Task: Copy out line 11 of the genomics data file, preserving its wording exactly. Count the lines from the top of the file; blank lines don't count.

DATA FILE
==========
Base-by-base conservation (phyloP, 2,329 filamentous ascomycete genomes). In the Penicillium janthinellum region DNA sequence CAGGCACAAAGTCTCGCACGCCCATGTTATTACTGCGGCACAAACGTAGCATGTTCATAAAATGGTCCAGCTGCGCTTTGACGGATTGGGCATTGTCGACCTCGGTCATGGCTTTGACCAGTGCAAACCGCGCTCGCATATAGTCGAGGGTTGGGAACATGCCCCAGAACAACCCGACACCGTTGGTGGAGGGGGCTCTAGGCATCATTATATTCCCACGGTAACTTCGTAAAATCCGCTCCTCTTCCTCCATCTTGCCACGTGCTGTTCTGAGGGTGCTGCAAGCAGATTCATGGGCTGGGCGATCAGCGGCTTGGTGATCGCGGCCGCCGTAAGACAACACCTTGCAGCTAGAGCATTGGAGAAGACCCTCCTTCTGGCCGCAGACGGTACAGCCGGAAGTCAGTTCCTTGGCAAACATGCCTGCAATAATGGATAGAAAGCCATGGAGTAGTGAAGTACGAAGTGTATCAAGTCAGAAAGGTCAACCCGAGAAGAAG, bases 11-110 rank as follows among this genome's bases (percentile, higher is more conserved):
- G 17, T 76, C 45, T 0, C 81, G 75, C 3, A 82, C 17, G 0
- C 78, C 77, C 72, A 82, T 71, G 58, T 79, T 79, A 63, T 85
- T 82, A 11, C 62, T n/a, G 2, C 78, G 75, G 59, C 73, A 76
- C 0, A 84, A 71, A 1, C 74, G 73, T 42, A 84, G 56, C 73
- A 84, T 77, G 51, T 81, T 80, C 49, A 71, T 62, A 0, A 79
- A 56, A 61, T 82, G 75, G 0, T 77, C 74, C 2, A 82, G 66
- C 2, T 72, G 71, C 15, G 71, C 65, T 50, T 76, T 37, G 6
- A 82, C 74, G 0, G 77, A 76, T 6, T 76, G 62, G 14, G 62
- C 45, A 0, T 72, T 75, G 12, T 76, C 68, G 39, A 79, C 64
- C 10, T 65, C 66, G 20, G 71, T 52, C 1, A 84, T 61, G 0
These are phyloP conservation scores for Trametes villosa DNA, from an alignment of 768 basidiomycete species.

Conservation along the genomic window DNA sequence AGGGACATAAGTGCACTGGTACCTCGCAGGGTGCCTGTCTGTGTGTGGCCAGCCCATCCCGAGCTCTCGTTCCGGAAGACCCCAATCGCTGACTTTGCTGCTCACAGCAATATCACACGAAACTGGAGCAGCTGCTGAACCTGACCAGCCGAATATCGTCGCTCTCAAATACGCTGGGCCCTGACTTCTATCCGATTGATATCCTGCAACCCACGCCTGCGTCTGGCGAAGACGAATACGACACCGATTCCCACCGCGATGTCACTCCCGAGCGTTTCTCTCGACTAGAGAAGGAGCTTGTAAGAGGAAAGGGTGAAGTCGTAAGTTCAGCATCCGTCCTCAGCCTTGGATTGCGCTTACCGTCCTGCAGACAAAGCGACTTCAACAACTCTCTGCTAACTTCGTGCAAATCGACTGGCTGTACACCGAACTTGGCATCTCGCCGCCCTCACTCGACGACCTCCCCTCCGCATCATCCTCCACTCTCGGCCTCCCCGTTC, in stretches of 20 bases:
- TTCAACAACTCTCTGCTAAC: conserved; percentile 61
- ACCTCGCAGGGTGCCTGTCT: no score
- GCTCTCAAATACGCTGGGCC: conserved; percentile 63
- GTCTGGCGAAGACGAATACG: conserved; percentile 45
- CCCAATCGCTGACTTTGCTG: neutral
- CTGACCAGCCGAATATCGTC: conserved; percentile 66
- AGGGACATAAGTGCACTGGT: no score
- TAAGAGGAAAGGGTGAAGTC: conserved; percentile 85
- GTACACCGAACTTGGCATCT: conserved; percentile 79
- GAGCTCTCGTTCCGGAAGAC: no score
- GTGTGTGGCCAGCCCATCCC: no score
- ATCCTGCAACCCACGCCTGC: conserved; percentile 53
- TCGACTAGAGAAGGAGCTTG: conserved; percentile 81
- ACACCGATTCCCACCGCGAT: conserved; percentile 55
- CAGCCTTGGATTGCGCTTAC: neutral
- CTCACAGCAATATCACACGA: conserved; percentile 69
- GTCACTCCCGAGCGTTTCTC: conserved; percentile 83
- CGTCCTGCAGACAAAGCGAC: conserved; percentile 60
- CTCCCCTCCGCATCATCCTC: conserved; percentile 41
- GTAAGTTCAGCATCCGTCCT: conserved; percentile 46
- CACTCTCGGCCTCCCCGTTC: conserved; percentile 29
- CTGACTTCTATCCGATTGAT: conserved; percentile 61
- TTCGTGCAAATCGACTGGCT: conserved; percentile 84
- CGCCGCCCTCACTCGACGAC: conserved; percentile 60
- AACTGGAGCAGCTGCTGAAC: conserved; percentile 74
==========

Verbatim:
- C 10, T 65, C 66, G 20, G 71, T 52, C 1, A 84, T 61, G 0